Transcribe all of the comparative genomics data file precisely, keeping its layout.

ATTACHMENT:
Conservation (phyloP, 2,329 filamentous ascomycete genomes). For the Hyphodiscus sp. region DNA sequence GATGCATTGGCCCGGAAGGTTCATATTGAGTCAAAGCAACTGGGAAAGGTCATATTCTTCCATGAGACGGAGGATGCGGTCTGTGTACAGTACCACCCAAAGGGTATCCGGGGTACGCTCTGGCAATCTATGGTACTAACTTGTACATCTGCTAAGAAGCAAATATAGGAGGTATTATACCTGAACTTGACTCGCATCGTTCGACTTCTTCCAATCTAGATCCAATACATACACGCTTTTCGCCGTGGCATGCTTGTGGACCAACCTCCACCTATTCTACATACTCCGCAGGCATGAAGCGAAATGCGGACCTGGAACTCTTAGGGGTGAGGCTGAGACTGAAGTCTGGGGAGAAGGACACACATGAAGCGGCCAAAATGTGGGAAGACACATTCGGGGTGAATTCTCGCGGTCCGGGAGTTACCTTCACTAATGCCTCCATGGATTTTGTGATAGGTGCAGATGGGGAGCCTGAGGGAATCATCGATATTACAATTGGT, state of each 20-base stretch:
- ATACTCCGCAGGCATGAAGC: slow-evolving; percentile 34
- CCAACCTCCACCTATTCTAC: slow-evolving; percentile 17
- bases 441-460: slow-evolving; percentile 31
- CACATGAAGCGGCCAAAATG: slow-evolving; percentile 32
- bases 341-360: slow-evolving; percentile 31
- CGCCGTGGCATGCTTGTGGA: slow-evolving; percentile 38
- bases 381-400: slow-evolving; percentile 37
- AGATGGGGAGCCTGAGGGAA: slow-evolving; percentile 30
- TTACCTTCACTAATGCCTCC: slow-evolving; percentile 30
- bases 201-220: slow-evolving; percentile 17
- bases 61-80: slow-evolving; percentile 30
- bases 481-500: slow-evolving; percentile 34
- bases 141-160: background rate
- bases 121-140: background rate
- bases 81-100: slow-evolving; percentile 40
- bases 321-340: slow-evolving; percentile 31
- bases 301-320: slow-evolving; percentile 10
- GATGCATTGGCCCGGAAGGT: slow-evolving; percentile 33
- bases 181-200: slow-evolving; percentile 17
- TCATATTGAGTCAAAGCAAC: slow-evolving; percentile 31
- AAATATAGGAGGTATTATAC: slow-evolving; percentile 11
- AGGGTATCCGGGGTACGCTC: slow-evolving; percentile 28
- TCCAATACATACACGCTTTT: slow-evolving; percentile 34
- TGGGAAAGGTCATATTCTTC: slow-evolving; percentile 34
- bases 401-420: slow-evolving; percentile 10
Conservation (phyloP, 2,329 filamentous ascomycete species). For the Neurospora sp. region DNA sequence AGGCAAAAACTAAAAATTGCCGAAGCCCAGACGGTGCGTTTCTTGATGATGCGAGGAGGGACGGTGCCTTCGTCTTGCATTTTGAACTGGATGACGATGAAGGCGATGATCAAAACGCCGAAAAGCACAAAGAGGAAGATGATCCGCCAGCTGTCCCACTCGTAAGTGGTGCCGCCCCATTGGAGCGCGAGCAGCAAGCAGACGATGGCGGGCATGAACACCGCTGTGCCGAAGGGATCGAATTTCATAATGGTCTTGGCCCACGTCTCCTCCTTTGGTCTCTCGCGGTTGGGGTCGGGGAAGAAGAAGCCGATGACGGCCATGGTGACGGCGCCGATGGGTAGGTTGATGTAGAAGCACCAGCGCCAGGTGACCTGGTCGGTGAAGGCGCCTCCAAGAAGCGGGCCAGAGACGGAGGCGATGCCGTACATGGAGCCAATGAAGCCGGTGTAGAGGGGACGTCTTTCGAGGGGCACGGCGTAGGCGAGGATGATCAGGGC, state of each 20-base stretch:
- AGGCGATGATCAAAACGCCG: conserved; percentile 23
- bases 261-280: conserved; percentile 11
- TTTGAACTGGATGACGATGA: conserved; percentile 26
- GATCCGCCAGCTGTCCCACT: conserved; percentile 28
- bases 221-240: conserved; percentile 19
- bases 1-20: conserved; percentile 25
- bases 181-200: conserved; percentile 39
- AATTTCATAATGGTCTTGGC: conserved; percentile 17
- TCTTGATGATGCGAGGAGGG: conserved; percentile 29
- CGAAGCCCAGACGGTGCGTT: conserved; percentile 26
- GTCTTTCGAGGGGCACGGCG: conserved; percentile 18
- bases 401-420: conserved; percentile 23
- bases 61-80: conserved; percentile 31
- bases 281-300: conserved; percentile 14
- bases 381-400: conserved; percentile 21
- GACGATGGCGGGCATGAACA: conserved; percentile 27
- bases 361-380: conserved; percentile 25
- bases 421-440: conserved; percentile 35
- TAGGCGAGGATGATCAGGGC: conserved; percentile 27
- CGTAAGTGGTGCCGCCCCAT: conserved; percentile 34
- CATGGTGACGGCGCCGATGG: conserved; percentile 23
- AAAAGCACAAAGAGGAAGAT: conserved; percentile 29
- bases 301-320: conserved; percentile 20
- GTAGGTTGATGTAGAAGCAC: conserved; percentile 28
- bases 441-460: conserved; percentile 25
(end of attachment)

Conservation (phyloP, 2,329 filamentous ascomycete genomes). For the Hyphodiscus sp. region DNA sequence GATGCATTGGCCCGGAAGGTTCATATTGAGTCAAAGCAACTGGGAAAGGTCATATTCTTCCATGAGACGGAGGATGCGGTCTGTGTACAGTACCACCCAAAGGGTATCCGGGGTACGCTCTGGCAATCTATGGTACTAACTTGTACATCTGCTAAGAAGCAAATATAGGAGGTATTATACCTGAACTTGACTCGCATCGTTCGACTTCTTCCAATCTAGATCCAATACATACACGCTTTTCGCCGTGGCATGCTTGTGGACCAACCTCCACCTATTCTACATACTCCGCAGGCATGAAGCGAAATGCGGACCTGGAACTCTTAGGGGTGAGGCTGAGACTGAAGTCTGGGGAGAAGGACACACATGAAGCGGCCAAAATGTGGGAAGACACATTCGGGGTGAATTCTCGCGGTCCGGGAGTTACCTTCACTAATGCCTCCATGGATTTTGTGATAGGTGCAGATGGGGAGCCTGAGGGAATCATCGATATTACAATTGGT, state of each 20-base stretch:
- ATACTCCGCAGGCATGAAGC: slow-evolving; percentile 34
- CCAACCTCCACCTATTCTAC: slow-evolving; percentile 17
- bases 441-460: slow-evolving; percentile 31
- CACATGAAGCGGCCAAAATG: slow-evolving; percentile 32
- bases 341-360: slow-evolving; percentile 31
- CGCCGTGGCATGCTTGTGGA: slow-evolving; percentile 38
- bases 381-400: slow-evolving; percentile 37
- AGATGGGGAGCCTGAGGGAA: slow-evolving; percentile 30
- TTACCTTCACTAATGCCTCC: slow-evolving; percentile 30
- bases 201-220: slow-evolving; percentile 17
- bases 61-80: slow-evolving; percentile 30
- bases 481-500: slow-evolving; percentile 34
- bases 141-160: background rate
- bases 121-140: background rate
- bases 81-100: slow-evolving; percentile 40
- bases 321-340: slow-evolving; percentile 31
- bases 301-320: slow-evolving; percentile 10
- GATGCATTGGCCCGGAAGGT: slow-evolving; percentile 33
- bases 181-200: slow-evolving; percentile 17
- TCATATTGAGTCAAAGCAAC: slow-evolving; percentile 31
- AAATATAGGAGGTATTATAC: slow-evolving; percentile 11
- AGGGTATCCGGGGTACGCTC: slow-evolving; percentile 28
- TCCAATACATACACGCTTTT: slow-evolving; percentile 34
- TGGGAAAGGTCATATTCTTC: slow-evolving; percentile 34
- bases 401-420: slow-evolving; percentile 10
Conservation (phyloP, 2,329 filamentous ascomycete species). For the Neurospora sp. region DNA sequence AGGCAAAAACTAAAAATTGCCGAAGCCCAGACGGTGCGTTTCTTGATGATGCGAGGAGGGACGGTGCCTTCGTCTTGCATTTTGAACTGGATGACGATGAAGGCGATGATCAAAACGCCGAAAAGCACAAAGAGGAAGATGATCCGCCAGCTGTCCCACTCGTAAGTGGTGCCGCCCCATTGGAGCGCGAGCAGCAAGCAGACGATGGCGGGCATGAACACCGCTGTGCCGAAGGGATCGAATTTCATAATGGTCTTGGCCCACGTCTCCTCCTTTGGTCTCTCGCGGTTGGGGTCGGGGAAGAAGAAGCCGATGACGGCCATGGTGACGGCGCCGATGGGTAGGTTGATGTAGAAGCACCAGCGCCAGGTGACCTGGTCGGTGAAGGCGCCTCCAAGAAGCGGGCCAGAGACGGAGGCGATGCCGTACATGGAGCCAATGAAGCCGGTGTAGAGGGGACGTCTTTCGAGGGGCACGGCGTAGGCGAGGATGATCAGGGC, state of each 20-base stretch:
- AGGCGATGATCAAAACGCCG: conserved; percentile 23
- bases 261-280: conserved; percentile 11
- TTTGAACTGGATGACGATGA: conserved; percentile 26
- GATCCGCCAGCTGTCCCACT: conserved; percentile 28
- bases 221-240: conserved; percentile 19
- bases 1-20: conserved; percentile 25
- bases 181-200: conserved; percentile 39
- AATTTCATAATGGTCTTGGC: conserved; percentile 17
- TCTTGATGATGCGAGGAGGG: conserved; percentile 29
- CGAAGCCCAGACGGTGCGTT: conserved; percentile 26
- GTCTTTCGAGGGGCACGGCG: conserved; percentile 18
- bases 401-420: conserved; percentile 23
- bases 61-80: conserved; percentile 31
- bases 281-300: conserved; percentile 14
- bases 381-400: conserved; percentile 21
- GACGATGGCGGGCATGAACA: conserved; percentile 27
- bases 361-380: conserved; percentile 25
- bases 421-440: conserved; percentile 35
- TAGGCGAGGATGATCAGGGC: conserved; percentile 27
- CGTAAGTGGTGCCGCCCCAT: conserved; percentile 34
- CATGGTGACGGCGCCGATGG: conserved; percentile 23
- AAAAGCACAAAGAGGAAGAT: conserved; percentile 29
- bases 301-320: conserved; percentile 20
- GTAGGTTGATGTAGAAGCAC: conserved; percentile 28
- bases 441-460: conserved; percentile 25